Saturn's moon Enceladus: interior could be more complex than initially thought
Saturn's icy moon is one of the most promising places in the Solar System to search for conditions that could potentially support life. A new study suggests its subsurface ocean could be driving more complex processes than thought.
Data from the Cassini mission has revealed the interior of Saturn's icy moon Enceladus could be more complex than initially thought. A team at the Southwest Research Institute has created a new geochemical model showing how carbon dioxide originating from beneath the moon's icy surface could be controlled by chemical reactions at the bottom of its ocean.
Enceladus has a frozen crust, but beneath it lies a liquid ocean, making it one of the best places in the Solar System to look for conditions that could support life.
The Cassini spacecraft studied Enceladus throughly during its mission at the Saturnian system, which lasted between 2004 and 2017, including diving through plumes of water vapour erupting through the moon's ice crust out into space.
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Cassini completed this daring dive during its close flyby of Enceladus on 28 October 2015, just before the mission's end.
Studying data samples collected from this plume, the research suggests the moon's interior is more complex than previously thought.
Mass spectrometry information gathered by the Cassini spacecraft shows an abundance of CO2 that could be explained by geochemical reactions between Enceladus's rocky core and liquid water from its ocean.
"By understanding the composition of the plume, we can learn about what the ocean is like, how it got to be this way and whether it provides environments where life as we know it could survive," says SwRI’s Dr. Christopher Glein, lead author of a paper revealing the research.
"We came up with a new technique for analysing the plume composition to estimate the concentration of dissolved CO2 in the ocean. This enabled modelling to probe deeper interior processes.
“Enceladus appears to demonstrate a massive carbon sequestration experiment. On Earth, climate scientists are exploring whether a similar process can be utilised to mitigate industrial emissions of CO2.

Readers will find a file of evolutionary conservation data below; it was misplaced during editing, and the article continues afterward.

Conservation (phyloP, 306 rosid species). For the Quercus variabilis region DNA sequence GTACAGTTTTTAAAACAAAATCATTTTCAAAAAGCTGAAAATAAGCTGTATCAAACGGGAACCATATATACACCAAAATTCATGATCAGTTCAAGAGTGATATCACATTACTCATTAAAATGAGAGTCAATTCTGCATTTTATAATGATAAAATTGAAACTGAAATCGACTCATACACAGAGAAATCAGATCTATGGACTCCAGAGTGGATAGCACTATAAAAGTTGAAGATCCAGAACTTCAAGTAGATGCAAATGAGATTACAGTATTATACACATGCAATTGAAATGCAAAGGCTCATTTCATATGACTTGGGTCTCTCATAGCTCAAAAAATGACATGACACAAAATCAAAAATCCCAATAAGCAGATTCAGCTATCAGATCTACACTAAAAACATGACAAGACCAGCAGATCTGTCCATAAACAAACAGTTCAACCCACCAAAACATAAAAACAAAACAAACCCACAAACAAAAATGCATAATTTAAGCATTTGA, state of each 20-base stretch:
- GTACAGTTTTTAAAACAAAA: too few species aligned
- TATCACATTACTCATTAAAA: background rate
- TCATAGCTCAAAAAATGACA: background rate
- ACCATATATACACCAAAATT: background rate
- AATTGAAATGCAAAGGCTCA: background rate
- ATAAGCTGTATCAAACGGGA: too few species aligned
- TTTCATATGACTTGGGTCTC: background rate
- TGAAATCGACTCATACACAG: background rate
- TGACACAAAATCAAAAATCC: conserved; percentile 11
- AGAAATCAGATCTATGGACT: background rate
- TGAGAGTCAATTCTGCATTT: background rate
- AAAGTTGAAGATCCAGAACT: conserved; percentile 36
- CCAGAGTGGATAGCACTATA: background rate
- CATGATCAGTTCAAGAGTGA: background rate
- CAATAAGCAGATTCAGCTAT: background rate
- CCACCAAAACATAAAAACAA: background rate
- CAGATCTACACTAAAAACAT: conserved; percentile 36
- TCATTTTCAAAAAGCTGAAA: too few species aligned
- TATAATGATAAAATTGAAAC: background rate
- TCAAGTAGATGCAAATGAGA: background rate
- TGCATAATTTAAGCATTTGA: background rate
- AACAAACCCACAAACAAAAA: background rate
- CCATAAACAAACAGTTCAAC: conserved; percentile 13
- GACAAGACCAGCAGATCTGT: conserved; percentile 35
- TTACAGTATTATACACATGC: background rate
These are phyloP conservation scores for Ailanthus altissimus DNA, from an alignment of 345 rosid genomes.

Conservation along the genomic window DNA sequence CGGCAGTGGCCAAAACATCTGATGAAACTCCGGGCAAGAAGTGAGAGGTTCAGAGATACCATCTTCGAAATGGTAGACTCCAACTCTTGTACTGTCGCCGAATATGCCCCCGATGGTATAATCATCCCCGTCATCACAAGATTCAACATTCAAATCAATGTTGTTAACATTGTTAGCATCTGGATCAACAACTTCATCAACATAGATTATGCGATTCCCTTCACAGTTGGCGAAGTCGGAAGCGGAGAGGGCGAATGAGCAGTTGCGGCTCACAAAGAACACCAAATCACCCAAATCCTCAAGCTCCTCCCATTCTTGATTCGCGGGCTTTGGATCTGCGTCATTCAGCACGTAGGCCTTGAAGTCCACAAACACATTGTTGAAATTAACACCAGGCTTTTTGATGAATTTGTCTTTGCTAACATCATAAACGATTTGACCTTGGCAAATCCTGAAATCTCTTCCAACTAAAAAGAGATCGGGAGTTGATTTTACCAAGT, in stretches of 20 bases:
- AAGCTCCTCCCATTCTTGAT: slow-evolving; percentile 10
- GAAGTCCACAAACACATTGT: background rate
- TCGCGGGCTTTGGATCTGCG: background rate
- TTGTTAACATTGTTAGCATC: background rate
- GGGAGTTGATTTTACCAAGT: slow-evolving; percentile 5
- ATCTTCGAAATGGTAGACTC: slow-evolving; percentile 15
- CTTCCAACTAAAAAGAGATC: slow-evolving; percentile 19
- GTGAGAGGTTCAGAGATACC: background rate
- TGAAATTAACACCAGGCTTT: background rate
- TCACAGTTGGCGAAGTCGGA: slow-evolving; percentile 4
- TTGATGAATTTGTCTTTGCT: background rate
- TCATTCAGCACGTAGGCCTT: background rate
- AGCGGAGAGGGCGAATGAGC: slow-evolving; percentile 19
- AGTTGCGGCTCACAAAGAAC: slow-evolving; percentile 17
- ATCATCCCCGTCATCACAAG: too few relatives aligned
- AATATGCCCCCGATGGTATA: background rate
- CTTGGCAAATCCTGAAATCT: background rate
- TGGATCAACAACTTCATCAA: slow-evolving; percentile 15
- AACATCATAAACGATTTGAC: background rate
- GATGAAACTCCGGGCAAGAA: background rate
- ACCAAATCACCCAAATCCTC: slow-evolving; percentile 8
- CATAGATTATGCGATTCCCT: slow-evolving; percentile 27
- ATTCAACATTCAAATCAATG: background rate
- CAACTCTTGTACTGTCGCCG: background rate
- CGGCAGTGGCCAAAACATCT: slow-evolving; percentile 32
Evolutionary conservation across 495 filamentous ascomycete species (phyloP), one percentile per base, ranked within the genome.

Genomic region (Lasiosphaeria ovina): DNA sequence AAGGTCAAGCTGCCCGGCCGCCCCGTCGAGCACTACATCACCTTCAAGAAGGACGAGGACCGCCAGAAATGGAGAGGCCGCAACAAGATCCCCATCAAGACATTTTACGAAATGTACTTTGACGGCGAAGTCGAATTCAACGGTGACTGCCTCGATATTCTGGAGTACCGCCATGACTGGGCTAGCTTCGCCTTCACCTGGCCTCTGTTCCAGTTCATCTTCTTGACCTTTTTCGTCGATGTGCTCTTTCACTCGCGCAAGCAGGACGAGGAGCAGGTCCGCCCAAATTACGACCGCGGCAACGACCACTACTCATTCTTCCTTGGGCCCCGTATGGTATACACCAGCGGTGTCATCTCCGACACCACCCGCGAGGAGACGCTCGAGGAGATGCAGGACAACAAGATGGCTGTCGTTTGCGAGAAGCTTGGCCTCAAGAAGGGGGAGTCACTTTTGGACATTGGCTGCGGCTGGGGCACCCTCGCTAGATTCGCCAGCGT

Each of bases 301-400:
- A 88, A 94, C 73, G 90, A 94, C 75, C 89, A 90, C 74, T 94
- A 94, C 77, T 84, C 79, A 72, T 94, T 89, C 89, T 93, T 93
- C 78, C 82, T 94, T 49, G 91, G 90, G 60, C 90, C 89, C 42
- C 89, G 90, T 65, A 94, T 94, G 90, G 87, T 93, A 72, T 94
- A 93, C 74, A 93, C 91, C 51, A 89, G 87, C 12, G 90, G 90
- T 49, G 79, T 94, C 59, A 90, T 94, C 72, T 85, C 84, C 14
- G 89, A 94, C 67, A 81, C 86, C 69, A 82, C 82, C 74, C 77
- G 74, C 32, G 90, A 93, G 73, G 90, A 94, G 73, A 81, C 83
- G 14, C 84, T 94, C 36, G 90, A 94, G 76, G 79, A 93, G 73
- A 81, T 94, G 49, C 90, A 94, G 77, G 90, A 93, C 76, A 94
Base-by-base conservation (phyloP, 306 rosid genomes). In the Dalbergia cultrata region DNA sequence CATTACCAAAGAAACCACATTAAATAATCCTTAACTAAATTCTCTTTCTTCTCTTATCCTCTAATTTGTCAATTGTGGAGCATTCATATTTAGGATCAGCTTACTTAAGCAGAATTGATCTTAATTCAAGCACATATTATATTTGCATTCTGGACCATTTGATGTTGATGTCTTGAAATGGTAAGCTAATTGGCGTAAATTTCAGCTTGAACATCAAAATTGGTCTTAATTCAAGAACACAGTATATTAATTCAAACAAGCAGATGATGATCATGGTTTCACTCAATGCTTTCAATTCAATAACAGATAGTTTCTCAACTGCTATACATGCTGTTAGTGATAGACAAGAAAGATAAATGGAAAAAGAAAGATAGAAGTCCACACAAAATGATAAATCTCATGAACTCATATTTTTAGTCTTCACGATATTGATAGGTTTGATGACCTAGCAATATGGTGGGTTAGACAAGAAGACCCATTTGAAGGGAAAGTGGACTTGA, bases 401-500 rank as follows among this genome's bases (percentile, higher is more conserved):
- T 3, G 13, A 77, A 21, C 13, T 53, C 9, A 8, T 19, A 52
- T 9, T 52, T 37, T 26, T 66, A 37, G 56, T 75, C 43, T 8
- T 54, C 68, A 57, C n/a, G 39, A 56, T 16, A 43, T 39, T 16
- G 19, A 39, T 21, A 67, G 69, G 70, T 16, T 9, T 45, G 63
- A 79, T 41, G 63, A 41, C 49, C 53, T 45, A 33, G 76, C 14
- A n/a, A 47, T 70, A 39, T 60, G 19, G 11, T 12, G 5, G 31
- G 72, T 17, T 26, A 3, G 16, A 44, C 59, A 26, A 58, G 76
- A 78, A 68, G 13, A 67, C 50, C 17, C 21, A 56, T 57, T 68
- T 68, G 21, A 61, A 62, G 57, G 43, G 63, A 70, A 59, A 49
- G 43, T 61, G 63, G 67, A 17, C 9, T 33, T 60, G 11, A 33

"Using two different data sets, we derived CO2 concentration ranges that are intriguingly similar to what would be expected from the dissolution and formation of certain mixtures of silicon- and carbon-bearing minerals at the seafloor."
Enceladus's interior complexity could also be a result of hydrothermal vents in the moon's interior.
This is much like Earth's ocean floor, where hydrothermal vents emit warm fluids rich in minerals that allow ecosystems to thrive.
Could the same processes be creating conditions suitable for life to thrive below the surface of Enceladus?
“The dynamic interface of a complex core and seawater could potentially create energy sources that might support life,” says SwRI’s Dr. Hunter Waite, principal investigator of Cassini’s Ion Neutral Mass Spectrometer (INMS).
“While we have not found evidence of the presence of microbial life in the ocean of Enceladus, the growing evidence for chemical disequilibrium offers a tantalising hint that habitable conditions could exist beneath the moon’s icy crust.”
“Distinct sources of observed CO2, silica and H2 imply mineralogically and thermally diverse environments in a heterogeneous rocky core,” says Glein. “We suggest the core is composed of a carbonated upper layer and a serpentinised interior.”
Hydrothermal oxidation of reduced iron in Enceladus's core could create H2, while hydrothermal activity intersecting carbonated rocks could produce silica-rich fluids, according to the study.
These rocks could also influence the CO2 chemistry of the moon's subsurface ocean via low-temperature reactions involving silicates and carbonates at the seafloor.
“The implications for possible life enabled by a heterogeneous core structure are intriguing,” says Glein. “This model could explain how planetary differentiation and alteration processes create chemical (energy) gradients needed by subsurface life.”
Iain Todd is BBC Sky at Night Magazine's Staff Writer. He fell in love with the night sky when he caught his first glimpse of Orion, aged 10.